Wolfson Children’s Hospital awarded $100,000 grant as part of Preventing Youth Suicide National Collaborative

Funding to help develop data-driven approach to identify, provide advanced behavioral health care for at-risk teens and adolescents.

Jacksonville, FL -

Wolfson Children’s Hospital has received $100,000 grant as part of the Preventing Youth Suicide: A Cardinal Health Foundation National Collaborative. The program, which is an initiative from Cardinal Health, the Children’s Hospital Association (CHA) and the Zero Suicide Institute (ZSI) at the Education Development Center (EDC), helps hospitals better identify and care for youth at risk for suicide.

The Preventing Youth Suicide National Collaborative is working to develop a pediatric-specific, data-driven approach that will enable participating children’s hospitals and health systems to better track, share and implement best suicide prevention practices with each other. This program supports a system-wide transformation in suicide care at children’s hospitals and will help save children’s lives.

“We’re excited for this grant and appreciative to Cardinal Health, the Children’s Hospital Association and the Zero Suicide Institute at the Education Development Center for recognizing the importance of behavioral health services,” said Terrie Andrews, PhD, vice president of Baptist Behavioral Health. “Anytime we can intervene and stop death by suicide, it has a positive ripple effect on everyone around that child.”

The grant will also aid in training staff, furthering research and building on current Wolfson Children’s behavioral health services and initiatives such as On Our Sleeves, the Youth Mental Health First Aid training program and the continuation of embedding behavioral health care into primary care, Dr. Andrews said.

Additionally, a new 20-bed Behavioral Health and Wellness Unit is expected to open at Wolfson Children’s in spring 2024. The new unit will join the 14-bed Larry J. Freeman Behavioral Health Unit and eight-bed behavioral health pod located in the main Wolfson Children’s Emergency Center.

The new unit is funded, in part, by a $3 million gift from The PLAYERS Championship Village, Inc. and a $5 million appropriation from the state of Florida.

“Like much of the country, there continues to be a demand for pediatric behavioral health services in Northeast Florida. This collaborative grant will allow our team to continue providing critical, specialized care and support to patients and their families,” said Wolfson Children’s Hospital President Allegra C. Jaros, MBA. “We are grateful to Cardinal Health, the Children’s Hospital Association and the Zero Suicide Institute at the Education Development Center for this grant that will allow us to work with our partners to meet the needs of some of our most vulnerable patients.”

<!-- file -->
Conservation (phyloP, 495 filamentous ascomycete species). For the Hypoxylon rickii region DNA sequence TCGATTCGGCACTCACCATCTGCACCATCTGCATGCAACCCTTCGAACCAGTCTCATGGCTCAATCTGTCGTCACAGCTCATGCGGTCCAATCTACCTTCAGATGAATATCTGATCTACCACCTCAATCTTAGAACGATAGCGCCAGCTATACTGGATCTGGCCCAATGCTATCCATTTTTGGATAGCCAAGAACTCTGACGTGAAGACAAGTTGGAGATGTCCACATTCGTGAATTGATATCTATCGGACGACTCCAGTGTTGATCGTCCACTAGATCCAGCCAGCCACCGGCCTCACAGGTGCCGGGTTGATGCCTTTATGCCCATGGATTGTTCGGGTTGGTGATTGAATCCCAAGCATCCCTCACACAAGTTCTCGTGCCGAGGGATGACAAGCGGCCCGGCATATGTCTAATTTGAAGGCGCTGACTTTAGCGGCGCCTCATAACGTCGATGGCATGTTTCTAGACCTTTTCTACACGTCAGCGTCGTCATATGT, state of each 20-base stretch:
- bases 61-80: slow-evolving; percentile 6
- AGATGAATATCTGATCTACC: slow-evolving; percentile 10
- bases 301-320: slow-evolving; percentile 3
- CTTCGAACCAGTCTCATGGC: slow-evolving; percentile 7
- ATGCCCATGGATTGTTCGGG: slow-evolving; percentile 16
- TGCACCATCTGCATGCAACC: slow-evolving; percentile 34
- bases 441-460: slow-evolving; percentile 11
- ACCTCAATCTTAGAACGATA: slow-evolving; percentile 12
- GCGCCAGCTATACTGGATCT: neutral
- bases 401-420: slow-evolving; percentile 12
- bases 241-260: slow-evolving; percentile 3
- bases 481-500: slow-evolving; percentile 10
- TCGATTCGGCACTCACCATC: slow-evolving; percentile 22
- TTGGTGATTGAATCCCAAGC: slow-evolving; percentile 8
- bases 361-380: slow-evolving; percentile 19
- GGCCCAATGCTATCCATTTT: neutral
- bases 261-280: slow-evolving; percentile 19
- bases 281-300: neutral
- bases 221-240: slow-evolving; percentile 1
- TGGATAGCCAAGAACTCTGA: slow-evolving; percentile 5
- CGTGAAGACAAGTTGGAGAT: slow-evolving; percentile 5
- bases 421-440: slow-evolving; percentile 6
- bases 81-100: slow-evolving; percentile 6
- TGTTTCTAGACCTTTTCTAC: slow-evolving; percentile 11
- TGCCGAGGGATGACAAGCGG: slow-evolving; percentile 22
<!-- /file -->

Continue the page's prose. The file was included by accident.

“Children’s hospitals and health systems work within their hospitals, outpatient clinics and emergency rooms and in partnership with their communities to improve the health of children and youth – including their mental, emotional and behavioral health,” said Amy Wimpey Knight, president of CHA. “With some 30 pediatric health care organizations now focused on building stronger care systems to recognize, intervene and treat children and youth at risk of suicide through the Preventing Youth Suicide Collaborative, we will save lives. We are grateful to these hospitals, their community partners and to Cardinal Health and the Zero Suicide Institute for their leadership and partnership with CHA. We are committed to sharing their work with children’s hospitals across the nation.”

“At Cardinal Health, we’re committed to investing in the mental wellbeing of not only our employees, but our communities as well,” said Jessie Cannon, vice president of Community Relations at Cardinal Health. “We’re proud to continue to support the work CHA and children’s hospitals are doing to reduce youth suicide. We’re confident this program will make a lasting impact in funded communities.”

To learn more about the collaborative, visit Preventing Youth Suicide National Collaborative.